SEC ETF Rule (Photo: Shutterstock)

We are nearly a year past the Securities and Exchange Commission’s adoption of its new ETF rule — Rule 6c-11.

In short, the requirements to launch and run an exchange-traded fund were made more uniform. So, it allows for quicker, simpler and cheaper launches, consistent reporting on issuer websites and some other technical changes mostly impacting issuers. But the direct impact to the shareholder is what prompted our team at Aptus Capital Advisors to alter our business as the rule became law.

New Tax Benefits

Passive ETFs that track an index have always had the ability to avoid capital gains distributions purely from the structure of the ETF wrapper. Quality active strategies couldn’t access the same benefit — until Rule 6c-11.

Why own a mutual fund that faces annual distributions as high as 10-30%, when I can own an ETF that does the same thing and will not distribute capital gains?  Answer: There is no reason to.

The opportunities inside this rule are massive, so let’s unpack them one constituent at a time.

ETF Issuers

The rule shortens timeline and lowers cost to launch for ETF issuers, which should increase the number of entrants. Instead of being shackled to an index agent, a rules-based manager can be flexible and offer the ETF tax benefit to its shareholders. If you can attract enough investors, you can maintain flexibility and ultimately benefit from operational leverage.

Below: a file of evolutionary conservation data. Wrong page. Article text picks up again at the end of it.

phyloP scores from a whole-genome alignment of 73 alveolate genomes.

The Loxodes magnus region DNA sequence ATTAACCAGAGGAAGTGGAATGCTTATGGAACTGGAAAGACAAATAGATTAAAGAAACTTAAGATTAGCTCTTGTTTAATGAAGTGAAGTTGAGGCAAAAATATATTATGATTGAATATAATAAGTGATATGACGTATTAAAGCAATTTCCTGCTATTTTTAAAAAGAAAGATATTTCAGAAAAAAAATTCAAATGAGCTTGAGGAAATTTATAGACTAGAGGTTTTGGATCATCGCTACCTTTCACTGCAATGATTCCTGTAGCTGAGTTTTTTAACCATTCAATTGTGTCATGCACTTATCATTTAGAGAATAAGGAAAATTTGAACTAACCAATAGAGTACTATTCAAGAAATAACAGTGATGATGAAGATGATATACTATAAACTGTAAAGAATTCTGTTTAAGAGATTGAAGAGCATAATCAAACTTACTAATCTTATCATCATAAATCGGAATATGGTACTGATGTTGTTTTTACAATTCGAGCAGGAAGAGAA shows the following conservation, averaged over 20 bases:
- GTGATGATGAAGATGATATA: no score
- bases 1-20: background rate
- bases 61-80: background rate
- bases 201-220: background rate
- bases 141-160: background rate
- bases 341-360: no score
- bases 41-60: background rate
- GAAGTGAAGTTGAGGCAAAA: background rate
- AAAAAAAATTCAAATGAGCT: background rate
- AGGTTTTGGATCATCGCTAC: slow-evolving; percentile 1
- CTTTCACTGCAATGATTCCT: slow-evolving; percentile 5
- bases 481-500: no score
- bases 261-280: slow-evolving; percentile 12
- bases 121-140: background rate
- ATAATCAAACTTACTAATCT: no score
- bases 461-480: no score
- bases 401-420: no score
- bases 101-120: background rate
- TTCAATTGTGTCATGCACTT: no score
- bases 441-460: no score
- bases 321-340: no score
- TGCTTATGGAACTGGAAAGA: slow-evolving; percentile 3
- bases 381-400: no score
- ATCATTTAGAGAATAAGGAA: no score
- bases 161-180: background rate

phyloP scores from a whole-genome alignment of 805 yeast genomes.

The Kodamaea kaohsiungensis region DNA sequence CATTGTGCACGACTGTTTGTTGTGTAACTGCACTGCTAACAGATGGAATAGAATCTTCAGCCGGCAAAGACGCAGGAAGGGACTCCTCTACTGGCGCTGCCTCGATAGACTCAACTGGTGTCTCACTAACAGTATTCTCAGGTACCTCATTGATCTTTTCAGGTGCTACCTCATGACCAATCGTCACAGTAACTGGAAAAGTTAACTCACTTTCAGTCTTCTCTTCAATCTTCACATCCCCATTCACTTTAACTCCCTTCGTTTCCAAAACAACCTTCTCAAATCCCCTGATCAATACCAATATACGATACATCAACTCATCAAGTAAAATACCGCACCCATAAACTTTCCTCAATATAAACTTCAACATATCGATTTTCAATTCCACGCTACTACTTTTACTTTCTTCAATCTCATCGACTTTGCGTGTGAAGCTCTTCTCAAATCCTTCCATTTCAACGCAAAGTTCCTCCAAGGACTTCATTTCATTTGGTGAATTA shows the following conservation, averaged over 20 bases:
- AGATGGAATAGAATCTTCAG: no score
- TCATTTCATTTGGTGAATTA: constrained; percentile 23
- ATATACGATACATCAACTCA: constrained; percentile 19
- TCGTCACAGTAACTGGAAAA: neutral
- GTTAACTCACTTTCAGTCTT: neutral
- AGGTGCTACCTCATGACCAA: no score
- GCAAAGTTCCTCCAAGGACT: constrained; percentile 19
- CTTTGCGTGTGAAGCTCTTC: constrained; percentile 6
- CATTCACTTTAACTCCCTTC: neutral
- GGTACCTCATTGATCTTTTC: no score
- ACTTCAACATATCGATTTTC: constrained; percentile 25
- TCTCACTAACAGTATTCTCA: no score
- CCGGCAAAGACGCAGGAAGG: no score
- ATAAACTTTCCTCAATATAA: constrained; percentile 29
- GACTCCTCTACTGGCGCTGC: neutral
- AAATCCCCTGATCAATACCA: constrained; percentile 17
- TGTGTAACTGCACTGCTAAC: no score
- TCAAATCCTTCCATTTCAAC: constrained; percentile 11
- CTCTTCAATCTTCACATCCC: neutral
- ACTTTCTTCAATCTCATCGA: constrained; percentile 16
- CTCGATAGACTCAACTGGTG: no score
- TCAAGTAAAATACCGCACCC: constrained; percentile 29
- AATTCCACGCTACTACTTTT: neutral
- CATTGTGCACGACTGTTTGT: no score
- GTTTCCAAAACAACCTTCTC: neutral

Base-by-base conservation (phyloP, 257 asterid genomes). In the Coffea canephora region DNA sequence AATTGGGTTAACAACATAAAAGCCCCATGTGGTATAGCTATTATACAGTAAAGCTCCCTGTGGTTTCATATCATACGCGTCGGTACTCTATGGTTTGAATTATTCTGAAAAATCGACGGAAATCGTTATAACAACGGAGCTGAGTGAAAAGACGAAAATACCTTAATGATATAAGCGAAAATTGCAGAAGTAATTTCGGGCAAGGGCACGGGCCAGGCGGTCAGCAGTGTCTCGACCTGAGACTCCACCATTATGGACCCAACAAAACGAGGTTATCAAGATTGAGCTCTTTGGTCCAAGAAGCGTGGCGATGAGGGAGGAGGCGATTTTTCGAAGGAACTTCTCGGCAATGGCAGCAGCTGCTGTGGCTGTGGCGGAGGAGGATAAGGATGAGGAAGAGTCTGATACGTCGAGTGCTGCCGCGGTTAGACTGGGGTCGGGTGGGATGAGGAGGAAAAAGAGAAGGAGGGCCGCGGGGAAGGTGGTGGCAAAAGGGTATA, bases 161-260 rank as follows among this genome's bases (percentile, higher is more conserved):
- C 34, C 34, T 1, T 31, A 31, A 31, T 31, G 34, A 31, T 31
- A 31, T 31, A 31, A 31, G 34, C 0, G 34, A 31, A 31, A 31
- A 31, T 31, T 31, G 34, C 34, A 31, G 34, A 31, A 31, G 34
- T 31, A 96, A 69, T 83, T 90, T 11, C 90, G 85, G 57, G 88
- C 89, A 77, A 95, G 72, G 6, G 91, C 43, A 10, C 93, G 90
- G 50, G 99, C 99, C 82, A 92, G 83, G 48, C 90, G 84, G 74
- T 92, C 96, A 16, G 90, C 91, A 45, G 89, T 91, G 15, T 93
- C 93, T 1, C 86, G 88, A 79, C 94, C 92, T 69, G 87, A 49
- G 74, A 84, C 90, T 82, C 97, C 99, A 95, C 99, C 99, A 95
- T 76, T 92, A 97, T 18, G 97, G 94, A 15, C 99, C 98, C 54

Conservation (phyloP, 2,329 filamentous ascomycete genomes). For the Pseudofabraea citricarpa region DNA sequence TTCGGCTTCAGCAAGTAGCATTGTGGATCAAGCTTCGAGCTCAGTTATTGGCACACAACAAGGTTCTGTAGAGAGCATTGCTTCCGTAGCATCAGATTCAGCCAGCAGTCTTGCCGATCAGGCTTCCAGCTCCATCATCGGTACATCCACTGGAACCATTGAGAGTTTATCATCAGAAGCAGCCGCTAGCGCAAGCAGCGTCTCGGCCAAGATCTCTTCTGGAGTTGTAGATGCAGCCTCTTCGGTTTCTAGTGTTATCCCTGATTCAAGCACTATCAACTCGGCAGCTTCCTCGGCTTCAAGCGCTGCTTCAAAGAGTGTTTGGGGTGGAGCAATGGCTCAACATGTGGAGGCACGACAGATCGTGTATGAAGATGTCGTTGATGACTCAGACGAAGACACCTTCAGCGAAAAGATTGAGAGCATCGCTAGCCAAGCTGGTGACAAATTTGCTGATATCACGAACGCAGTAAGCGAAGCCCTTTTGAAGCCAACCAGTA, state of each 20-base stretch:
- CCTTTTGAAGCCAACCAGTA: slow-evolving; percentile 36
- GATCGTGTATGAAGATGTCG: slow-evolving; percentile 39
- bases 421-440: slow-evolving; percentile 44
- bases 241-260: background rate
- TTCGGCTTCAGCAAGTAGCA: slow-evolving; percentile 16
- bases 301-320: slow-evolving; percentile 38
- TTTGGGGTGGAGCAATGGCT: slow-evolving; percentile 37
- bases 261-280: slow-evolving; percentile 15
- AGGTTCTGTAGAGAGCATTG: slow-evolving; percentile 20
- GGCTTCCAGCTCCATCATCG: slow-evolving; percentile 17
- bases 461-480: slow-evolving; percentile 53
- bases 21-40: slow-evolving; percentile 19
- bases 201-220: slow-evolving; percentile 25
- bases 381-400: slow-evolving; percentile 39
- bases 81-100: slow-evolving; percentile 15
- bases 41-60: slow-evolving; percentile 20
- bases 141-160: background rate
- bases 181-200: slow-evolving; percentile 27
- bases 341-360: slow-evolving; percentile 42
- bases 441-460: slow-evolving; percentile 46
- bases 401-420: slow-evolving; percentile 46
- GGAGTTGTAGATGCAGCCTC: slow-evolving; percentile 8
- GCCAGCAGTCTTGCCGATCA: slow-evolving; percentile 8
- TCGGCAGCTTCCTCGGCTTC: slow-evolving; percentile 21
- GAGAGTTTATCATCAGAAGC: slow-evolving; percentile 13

ETF Owners

Rule 6c-11 is a huge win all around for ETF owners. The structural inefficiency of the mutual fund wrapper can be shed in favor of a tax-advantaged ETF wrapper. Even a high-turnover strategy can now shield its owners from capital gains distributions.

ETF Selectors

As an advisor, you face the risk of “too much choice”, but your universe of tax-efficient vehicles is expanding. Your clients can now control when they want to pay taxes, instead of having distributions thrust upon them by the timing of the mutual fund manager.

The Future of Portfolio Construction

Mutual funds were already facing a number of headwinds and the ETF rule is accelerating their extinction. A skilled manager who wanted the tax benefit, but also the flexibility on day-to-day operations, can now get both by running an ETF. An allocator tasked with managing a portfolio of funds may now see the benefit of having those changes made under the ETF hood while shielding clients from gains.

The Future of Asset Management

We shifted our entire business as the rule became law in September 2019 and think other managers will do the same. We continue to operate rules-based funds, but now make changes at our discretion, not the black-and-white rules of a back-tested index.

Fund shareholders get the best of our thinking and tax-efficiency and advisors can make their satellite positions as tax-friendly as their core positions. It’s rare to see a win-win-win, but as far as we’re concerned, the SEC pulled it off with Rule 6c-11.


JD Gardner (left), CFA, CMT, is founder and managing member of Aptus Capital Advisors. Derek Hernquist is director of advisor experience at Aptus Capital Advisors.